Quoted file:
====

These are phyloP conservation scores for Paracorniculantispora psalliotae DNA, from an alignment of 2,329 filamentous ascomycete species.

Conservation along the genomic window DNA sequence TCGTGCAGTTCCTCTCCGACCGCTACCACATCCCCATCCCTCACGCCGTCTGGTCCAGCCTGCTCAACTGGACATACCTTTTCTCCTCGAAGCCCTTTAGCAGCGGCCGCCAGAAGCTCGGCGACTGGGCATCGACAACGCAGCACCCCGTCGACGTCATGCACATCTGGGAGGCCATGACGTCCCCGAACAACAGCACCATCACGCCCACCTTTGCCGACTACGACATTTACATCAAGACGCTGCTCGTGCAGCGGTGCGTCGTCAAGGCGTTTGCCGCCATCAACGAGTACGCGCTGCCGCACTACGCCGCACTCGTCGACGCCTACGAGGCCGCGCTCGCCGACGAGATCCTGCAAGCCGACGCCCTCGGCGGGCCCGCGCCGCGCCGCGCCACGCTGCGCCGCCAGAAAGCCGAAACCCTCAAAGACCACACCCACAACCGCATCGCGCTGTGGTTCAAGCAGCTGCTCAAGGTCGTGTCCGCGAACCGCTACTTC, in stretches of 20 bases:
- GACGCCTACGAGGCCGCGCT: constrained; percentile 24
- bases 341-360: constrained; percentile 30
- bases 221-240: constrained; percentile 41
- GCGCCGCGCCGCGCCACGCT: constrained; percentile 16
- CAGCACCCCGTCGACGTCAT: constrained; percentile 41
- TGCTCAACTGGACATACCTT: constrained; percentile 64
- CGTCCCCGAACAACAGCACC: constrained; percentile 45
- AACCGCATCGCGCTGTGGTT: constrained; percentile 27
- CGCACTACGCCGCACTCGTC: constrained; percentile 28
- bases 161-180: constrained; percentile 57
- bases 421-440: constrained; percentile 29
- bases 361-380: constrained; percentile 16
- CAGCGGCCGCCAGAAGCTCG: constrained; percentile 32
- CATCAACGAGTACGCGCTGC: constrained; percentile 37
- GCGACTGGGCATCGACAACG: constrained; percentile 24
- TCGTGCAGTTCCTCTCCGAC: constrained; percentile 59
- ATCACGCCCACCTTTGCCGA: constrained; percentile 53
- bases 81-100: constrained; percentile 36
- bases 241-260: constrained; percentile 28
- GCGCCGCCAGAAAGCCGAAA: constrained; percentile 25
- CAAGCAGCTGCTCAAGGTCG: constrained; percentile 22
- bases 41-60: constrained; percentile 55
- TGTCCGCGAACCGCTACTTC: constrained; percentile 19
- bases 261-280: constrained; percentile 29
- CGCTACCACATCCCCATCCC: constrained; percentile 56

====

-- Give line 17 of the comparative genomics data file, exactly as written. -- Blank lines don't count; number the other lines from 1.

- GCGACTGGGCATCGACAACG: constrained; percentile 24